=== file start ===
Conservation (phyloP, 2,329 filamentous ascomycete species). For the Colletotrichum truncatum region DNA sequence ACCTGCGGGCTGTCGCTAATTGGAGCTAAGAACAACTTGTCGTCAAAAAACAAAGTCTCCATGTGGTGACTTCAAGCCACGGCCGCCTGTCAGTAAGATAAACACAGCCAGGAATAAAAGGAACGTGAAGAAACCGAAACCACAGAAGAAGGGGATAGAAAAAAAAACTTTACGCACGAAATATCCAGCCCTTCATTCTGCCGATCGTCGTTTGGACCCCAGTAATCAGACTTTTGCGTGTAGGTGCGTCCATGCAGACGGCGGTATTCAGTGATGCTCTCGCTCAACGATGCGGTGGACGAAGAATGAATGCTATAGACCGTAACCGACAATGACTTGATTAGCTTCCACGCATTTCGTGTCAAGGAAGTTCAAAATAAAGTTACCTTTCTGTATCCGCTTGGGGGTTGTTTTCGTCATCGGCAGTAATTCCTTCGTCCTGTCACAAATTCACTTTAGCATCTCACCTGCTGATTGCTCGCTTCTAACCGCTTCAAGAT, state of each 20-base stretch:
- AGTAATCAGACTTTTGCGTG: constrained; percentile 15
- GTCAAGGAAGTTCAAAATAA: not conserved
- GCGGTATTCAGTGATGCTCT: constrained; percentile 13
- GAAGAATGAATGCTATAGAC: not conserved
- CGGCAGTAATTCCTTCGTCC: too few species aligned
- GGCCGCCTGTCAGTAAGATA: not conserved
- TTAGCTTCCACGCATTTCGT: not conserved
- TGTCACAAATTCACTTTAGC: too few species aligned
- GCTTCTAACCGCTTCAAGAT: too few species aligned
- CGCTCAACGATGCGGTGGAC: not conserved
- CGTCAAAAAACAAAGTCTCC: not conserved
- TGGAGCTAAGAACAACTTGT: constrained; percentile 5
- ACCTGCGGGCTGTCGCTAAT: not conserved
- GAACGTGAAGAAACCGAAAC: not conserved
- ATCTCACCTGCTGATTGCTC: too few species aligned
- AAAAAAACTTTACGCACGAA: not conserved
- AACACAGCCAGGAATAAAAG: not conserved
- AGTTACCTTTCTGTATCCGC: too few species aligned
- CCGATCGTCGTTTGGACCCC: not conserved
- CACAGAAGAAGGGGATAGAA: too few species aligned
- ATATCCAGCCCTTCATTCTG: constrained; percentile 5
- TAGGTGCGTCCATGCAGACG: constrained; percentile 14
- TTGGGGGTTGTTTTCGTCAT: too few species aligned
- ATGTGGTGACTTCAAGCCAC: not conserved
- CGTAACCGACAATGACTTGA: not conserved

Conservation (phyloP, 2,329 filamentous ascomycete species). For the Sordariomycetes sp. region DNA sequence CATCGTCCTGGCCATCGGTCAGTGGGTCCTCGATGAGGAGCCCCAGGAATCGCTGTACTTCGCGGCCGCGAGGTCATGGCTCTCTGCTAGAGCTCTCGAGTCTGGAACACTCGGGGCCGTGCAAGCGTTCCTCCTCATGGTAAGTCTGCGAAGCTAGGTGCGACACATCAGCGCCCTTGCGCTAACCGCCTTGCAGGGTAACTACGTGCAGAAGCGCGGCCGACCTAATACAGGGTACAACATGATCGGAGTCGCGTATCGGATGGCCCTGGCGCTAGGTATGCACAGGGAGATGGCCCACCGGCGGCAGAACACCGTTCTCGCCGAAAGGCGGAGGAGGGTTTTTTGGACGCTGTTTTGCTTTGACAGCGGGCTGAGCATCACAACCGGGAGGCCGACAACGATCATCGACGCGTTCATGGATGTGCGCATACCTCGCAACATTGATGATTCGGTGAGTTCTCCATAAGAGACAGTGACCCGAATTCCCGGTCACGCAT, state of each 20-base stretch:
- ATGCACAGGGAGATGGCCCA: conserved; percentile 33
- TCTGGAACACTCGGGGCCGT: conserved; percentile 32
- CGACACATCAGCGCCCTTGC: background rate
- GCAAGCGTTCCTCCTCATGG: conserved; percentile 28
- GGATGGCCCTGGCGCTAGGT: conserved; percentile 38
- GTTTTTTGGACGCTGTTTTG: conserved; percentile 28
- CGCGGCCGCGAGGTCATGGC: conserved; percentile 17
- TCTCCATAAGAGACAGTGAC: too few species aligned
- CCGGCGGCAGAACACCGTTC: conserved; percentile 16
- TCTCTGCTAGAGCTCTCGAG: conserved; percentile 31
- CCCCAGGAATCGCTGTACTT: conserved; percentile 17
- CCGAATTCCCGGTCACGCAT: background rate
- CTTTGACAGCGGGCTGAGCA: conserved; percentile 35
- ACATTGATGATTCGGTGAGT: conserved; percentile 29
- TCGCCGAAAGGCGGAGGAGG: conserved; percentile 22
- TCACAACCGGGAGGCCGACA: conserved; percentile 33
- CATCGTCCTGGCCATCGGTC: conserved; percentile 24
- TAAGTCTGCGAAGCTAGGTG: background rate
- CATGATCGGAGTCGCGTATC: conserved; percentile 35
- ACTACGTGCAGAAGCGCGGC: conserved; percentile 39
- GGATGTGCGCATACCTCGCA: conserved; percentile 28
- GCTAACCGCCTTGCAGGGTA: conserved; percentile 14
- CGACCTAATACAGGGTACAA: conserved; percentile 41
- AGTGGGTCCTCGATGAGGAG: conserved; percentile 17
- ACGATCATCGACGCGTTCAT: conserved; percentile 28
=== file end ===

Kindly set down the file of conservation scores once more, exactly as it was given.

Conservation (phyloP, 2,329 filamentous ascomycete species). For the Colletotrichum truncatum region DNA sequence ACCTGCGGGCTGTCGCTAATTGGAGCTAAGAACAACTTGTCGTCAAAAAACAAAGTCTCCATGTGGTGACTTCAAGCCACGGCCGCCTGTCAGTAAGATAAACACAGCCAGGAATAAAAGGAACGTGAAGAAACCGAAACCACAGAAGAAGGGGATAGAAAAAAAAACTTTACGCACGAAATATCCAGCCCTTCATTCTGCCGATCGTCGTTTGGACCCCAGTAATCAGACTTTTGCGTGTAGGTGCGTCCATGCAGACGGCGGTATTCAGTGATGCTCTCGCTCAACGATGCGGTGGACGAAGAATGAATGCTATAGACCGTAACCGACAATGACTTGATTAGCTTCCACGCATTTCGTGTCAAGGAAGTTCAAAATAAAGTTACCTTTCTGTATCCGCTTGGGGGTTGTTTTCGTCATCGGCAGTAATTCCTTCGTCCTGTCACAAATTCACTTTAGCATCTCACCTGCTGATTGCTCGCTTCTAACCGCTTCAAGAT, state of each 20-base stretch:
- AGTAATCAGACTTTTGCGTG: constrained; percentile 15
- GTCAAGGAAGTTCAAAATAA: not conserved
- GCGGTATTCAGTGATGCTCT: constrained; percentile 13
- GAAGAATGAATGCTATAGAC: not conserved
- CGGCAGTAATTCCTTCGTCC: too few species aligned
- GGCCGCCTGTCAGTAAGATA: not conserved
- TTAGCTTCCACGCATTTCGT: not conserved
- TGTCACAAATTCACTTTAGC: too few species aligned
- GCTTCTAACCGCTTCAAGAT: too few species aligned
- CGCTCAACGATGCGGTGGAC: not conserved
- CGTCAAAAAACAAAGTCTCC: not conserved
- TGGAGCTAAGAACAACTTGT: constrained; percentile 5
- ACCTGCGGGCTGTCGCTAAT: not conserved
- GAACGTGAAGAAACCGAAAC: not conserved
- ATCTCACCTGCTGATTGCTC: too few species aligned
- AAAAAAACTTTACGCACGAA: not conserved
- AACACAGCCAGGAATAAAAG: not conserved
- AGTTACCTTTCTGTATCCGC: too few species aligned
- CCGATCGTCGTTTGGACCCC: not conserved
- CACAGAAGAAGGGGATAGAA: too few species aligned
- ATATCCAGCCCTTCATTCTG: constrained; percentile 5
- TAGGTGCGTCCATGCAGACG: constrained; percentile 14
- TTGGGGGTTGTTTTCGTCAT: too few species aligned
- ATGTGGTGACTTCAAGCCAC: not conserved
- CGTAACCGACAATGACTTGA: not conserved

Conservation (phyloP, 2,329 filamentous ascomycete species). For the Sordariomycetes sp. region DNA sequence CATCGTCCTGGCCATCGGTCAGTGGGTCCTCGATGAGGAGCCCCAGGAATCGCTGTACTTCGCGGCCGCGAGGTCATGGCTCTCTGCTAGAGCTCTCGAGTCTGGAACACTCGGGGCCGTGCAAGCGTTCCTCCTCATGGTAAGTCTGCGAAGCTAGGTGCGACACATCAGCGCCCTTGCGCTAACCGCCTTGCAGGGTAACTACGTGCAGAAGCGCGGCCGACCTAATACAGGGTACAACATGATCGGAGTCGCGTATCGGATGGCCCTGGCGCTAGGTATGCACAGGGAGATGGCCCACCGGCGGCAGAACACCGTTCTCGCCGAAAGGCGGAGGAGGGTTTTTTGGACGCTGTTTTGCTTTGACAGCGGGCTGAGCATCACAACCGGGAGGCCGACAACGATCATCGACGCGTTCATGGATGTGCGCATACCTCGCAACATTGATGATTCGGTGAGTTCTCCATAAGAGACAGTGACCCGAATTCCCGGTCACGCAT, state of each 20-base stretch:
- ATGCACAGGGAGATGGCCCA: conserved; percentile 33
- TCTGGAACACTCGGGGCCGT: conserved; percentile 32
- CGACACATCAGCGCCCTTGC: background rate
- GCAAGCGTTCCTCCTCATGG: conserved; percentile 28
- GGATGGCCCTGGCGCTAGGT: conserved; percentile 38
- GTTTTTTGGACGCTGTTTTG: conserved; percentile 28
- CGCGGCCGCGAGGTCATGGC: conserved; percentile 17
- TCTCCATAAGAGACAGTGAC: too few species aligned
- CCGGCGGCAGAACACCGTTC: conserved; percentile 16
- TCTCTGCTAGAGCTCTCGAG: conserved; percentile 31
- CCCCAGGAATCGCTGTACTT: conserved; percentile 17
- CCGAATTCCCGGTCACGCAT: background rate
- CTTTGACAGCGGGCTGAGCA: conserved; percentile 35
- ACATTGATGATTCGGTGAGT: conserved; percentile 29
- TCGCCGAAAGGCGGAGGAGG: conserved; percentile 22
- TCACAACCGGGAGGCCGACA: conserved; percentile 33
- CATCGTCCTGGCCATCGGTC: conserved; percentile 24
- TAAGTCTGCGAAGCTAGGTG: background rate
- CATGATCGGAGTCGCGTATC: conserved; percentile 35
- ACTACGTGCAGAAGCGCGGC: conserved; percentile 39
- GGATGTGCGCATACCTCGCA: conserved; percentile 28
- GCTAACCGCCTTGCAGGGTA: conserved; percentile 14
- CGACCTAATACAGGGTACAA: conserved; percentile 41
- AGTGGGTCCTCGATGAGGAG: conserved; percentile 17
- ACGATCATCGACGCGTTCAT: conserved; percentile 28